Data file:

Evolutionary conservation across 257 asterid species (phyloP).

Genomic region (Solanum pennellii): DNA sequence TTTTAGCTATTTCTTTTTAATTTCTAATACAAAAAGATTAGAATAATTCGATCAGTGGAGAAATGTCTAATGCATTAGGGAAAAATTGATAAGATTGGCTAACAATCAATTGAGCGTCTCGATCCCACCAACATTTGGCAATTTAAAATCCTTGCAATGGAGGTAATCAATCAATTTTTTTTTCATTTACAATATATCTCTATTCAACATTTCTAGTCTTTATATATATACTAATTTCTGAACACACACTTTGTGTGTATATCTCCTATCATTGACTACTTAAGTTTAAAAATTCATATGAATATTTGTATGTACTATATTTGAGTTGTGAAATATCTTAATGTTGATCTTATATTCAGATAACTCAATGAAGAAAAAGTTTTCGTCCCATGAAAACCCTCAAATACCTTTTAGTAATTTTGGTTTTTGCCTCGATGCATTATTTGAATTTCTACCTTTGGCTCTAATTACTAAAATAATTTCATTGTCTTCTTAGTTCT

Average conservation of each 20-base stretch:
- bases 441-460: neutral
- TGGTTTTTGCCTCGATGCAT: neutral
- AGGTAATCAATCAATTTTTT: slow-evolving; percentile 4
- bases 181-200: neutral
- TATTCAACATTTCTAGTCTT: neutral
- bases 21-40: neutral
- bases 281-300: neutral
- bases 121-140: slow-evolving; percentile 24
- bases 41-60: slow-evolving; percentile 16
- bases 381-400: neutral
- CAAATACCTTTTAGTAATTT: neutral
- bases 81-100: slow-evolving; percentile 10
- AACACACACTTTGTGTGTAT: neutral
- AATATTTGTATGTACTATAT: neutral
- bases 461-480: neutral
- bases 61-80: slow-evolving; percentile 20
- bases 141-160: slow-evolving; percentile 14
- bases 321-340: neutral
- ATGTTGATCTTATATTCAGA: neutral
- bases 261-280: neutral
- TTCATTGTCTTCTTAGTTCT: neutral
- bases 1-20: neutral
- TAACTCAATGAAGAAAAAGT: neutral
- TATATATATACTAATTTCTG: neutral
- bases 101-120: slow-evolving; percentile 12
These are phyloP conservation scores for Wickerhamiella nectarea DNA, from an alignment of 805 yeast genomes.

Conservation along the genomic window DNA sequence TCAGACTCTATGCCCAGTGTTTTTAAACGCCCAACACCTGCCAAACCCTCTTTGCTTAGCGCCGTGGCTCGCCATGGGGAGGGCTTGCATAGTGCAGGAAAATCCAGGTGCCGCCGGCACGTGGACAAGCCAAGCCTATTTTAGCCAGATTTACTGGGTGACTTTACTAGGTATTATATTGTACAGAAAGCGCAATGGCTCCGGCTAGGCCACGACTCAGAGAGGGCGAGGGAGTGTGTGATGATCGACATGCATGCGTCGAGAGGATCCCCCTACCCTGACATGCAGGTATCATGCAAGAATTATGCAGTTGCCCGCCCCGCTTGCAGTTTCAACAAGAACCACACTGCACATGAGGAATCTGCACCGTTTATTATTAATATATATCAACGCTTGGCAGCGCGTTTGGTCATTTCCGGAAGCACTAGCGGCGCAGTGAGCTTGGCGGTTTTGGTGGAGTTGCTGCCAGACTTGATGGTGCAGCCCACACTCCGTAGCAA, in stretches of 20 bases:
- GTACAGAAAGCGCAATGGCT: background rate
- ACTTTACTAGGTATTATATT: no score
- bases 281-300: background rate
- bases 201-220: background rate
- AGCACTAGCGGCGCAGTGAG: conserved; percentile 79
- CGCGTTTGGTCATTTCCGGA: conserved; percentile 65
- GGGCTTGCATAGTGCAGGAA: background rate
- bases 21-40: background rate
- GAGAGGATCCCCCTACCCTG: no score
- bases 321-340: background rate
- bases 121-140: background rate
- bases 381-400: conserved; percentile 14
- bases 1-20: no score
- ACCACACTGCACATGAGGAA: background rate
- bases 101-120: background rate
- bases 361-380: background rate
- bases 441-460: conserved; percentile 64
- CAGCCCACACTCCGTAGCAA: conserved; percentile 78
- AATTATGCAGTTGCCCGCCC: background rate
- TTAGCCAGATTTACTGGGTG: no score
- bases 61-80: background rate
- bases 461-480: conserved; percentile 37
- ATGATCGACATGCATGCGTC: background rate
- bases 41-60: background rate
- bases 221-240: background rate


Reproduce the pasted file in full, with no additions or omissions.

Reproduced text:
Evolutionary conservation across 257 asterid species (phyloP).

Genomic region (Solanum pennellii): DNA sequence TTTTAGCTATTTCTTTTTAATTTCTAATACAAAAAGATTAGAATAATTCGATCAGTGGAGAAATGTCTAATGCATTAGGGAAAAATTGATAAGATTGGCTAACAATCAATTGAGCGTCTCGATCCCACCAACATTTGGCAATTTAAAATCCTTGCAATGGAGGTAATCAATCAATTTTTTTTTCATTTACAATATATCTCTATTCAACATTTCTAGTCTTTATATATATACTAATTTCTGAACACACACTTTGTGTGTATATCTCCTATCATTGACTACTTAAGTTTAAAAATTCATATGAATATTTGTATGTACTATATTTGAGTTGTGAAATATCTTAATGTTGATCTTATATTCAGATAACTCAATGAAGAAAAAGTTTTCGTCCCATGAAAACCCTCAAATACCTTTTAGTAATTTTGGTTTTTGCCTCGATGCATTATTTGAATTTCTACCTTTGGCTCTAATTACTAAAATAATTTCATTGTCTTCTTAGTTCT

Average conservation of each 20-base stretch:
- bases 441-460: neutral
- TGGTTTTTGCCTCGATGCAT: neutral
- AGGTAATCAATCAATTTTTT: slow-evolving; percentile 4
- bases 181-200: neutral
- TATTCAACATTTCTAGTCTT: neutral
- bases 21-40: neutral
- bases 281-300: neutral
- bases 121-140: slow-evolving; percentile 24
- bases 41-60: slow-evolving; percentile 16
- bases 381-400: neutral
- CAAATACCTTTTAGTAATTT: neutral
- bases 81-100: slow-evolving; percentile 10
- AACACACACTTTGTGTGTAT: neutral
- AATATTTGTATGTACTATAT: neutral
- bases 461-480: neutral
- bases 61-80: slow-evolving; percentile 20
- bases 141-160: slow-evolving; percentile 14
- bases 321-340: neutral
- ATGTTGATCTTATATTCAGA: neutral
- bases 261-280: neutral
- TTCATTGTCTTCTTAGTTCT: neutral
- bases 1-20: neutral
- TAACTCAATGAAGAAAAAGT: neutral
- TATATATATACTAATTTCTG: neutral
- bases 101-120: slow-evolving; percentile 12
These are phyloP conservation scores for Wickerhamiella nectarea DNA, from an alignment of 805 yeast genomes.

Conservation along the genomic window DNA sequence TCAGACTCTATGCCCAGTGTTTTTAAACGCCCAACACCTGCCAAACCCTCTTTGCTTAGCGCCGTGGCTCGCCATGGGGAGGGCTTGCATAGTGCAGGAAAATCCAGGTGCCGCCGGCACGTGGACAAGCCAAGCCTATTTTAGCCAGATTTACTGGGTGACTTTACTAGGTATTATATTGTACAGAAAGCGCAATGGCTCCGGCTAGGCCACGACTCAGAGAGGGCGAGGGAGTGTGTGATGATCGACATGCATGCGTCGAGAGGATCCCCCTACCCTGACATGCAGGTATCATGCAAGAATTATGCAGTTGCCCGCCCCGCTTGCAGTTTCAACAAGAACCACACTGCACATGAGGAATCTGCACCGTTTATTATTAATATATATCAACGCTTGGCAGCGCGTTTGGTCATTTCCGGAAGCACTAGCGGCGCAGTGAGCTTGGCGGTTTTGGTGGAGTTGCTGCCAGACTTGATGGTGCAGCCCACACTCCGTAGCAA, in stretches of 20 bases:
- GTACAGAAAGCGCAATGGCT: background rate
- ACTTTACTAGGTATTATATT: no score
- bases 281-300: background rate
- bases 201-220: background rate
- AGCACTAGCGGCGCAGTGAG: conserved; percentile 79
- CGCGTTTGGTCATTTCCGGA: conserved; percentile 65
- GGGCTTGCATAGTGCAGGAA: background rate
- bases 21-40: background rate
- GAGAGGATCCCCCTACCCTG: no score
- bases 321-340: background rate
- bases 121-140: background rate
- bases 381-400: conserved; percentile 14
- bases 1-20: no score
- ACCACACTGCACATGAGGAA: background rate
- bases 101-120: background rate
- bases 361-380: background rate
- bases 441-460: conserved; percentile 64
- CAGCCCACACTCCGTAGCAA: conserved; percentile 78
- AATTATGCAGTTGCCCGCCC: background rate
- TTAGCCAGATTTACTGGGTG: no score
- bases 61-80: background rate
- bases 461-480: conserved; percentile 37
- ATGATCGACATGCATGCGTC: background rate
- bases 41-60: background rate
- bases 221-240: background rate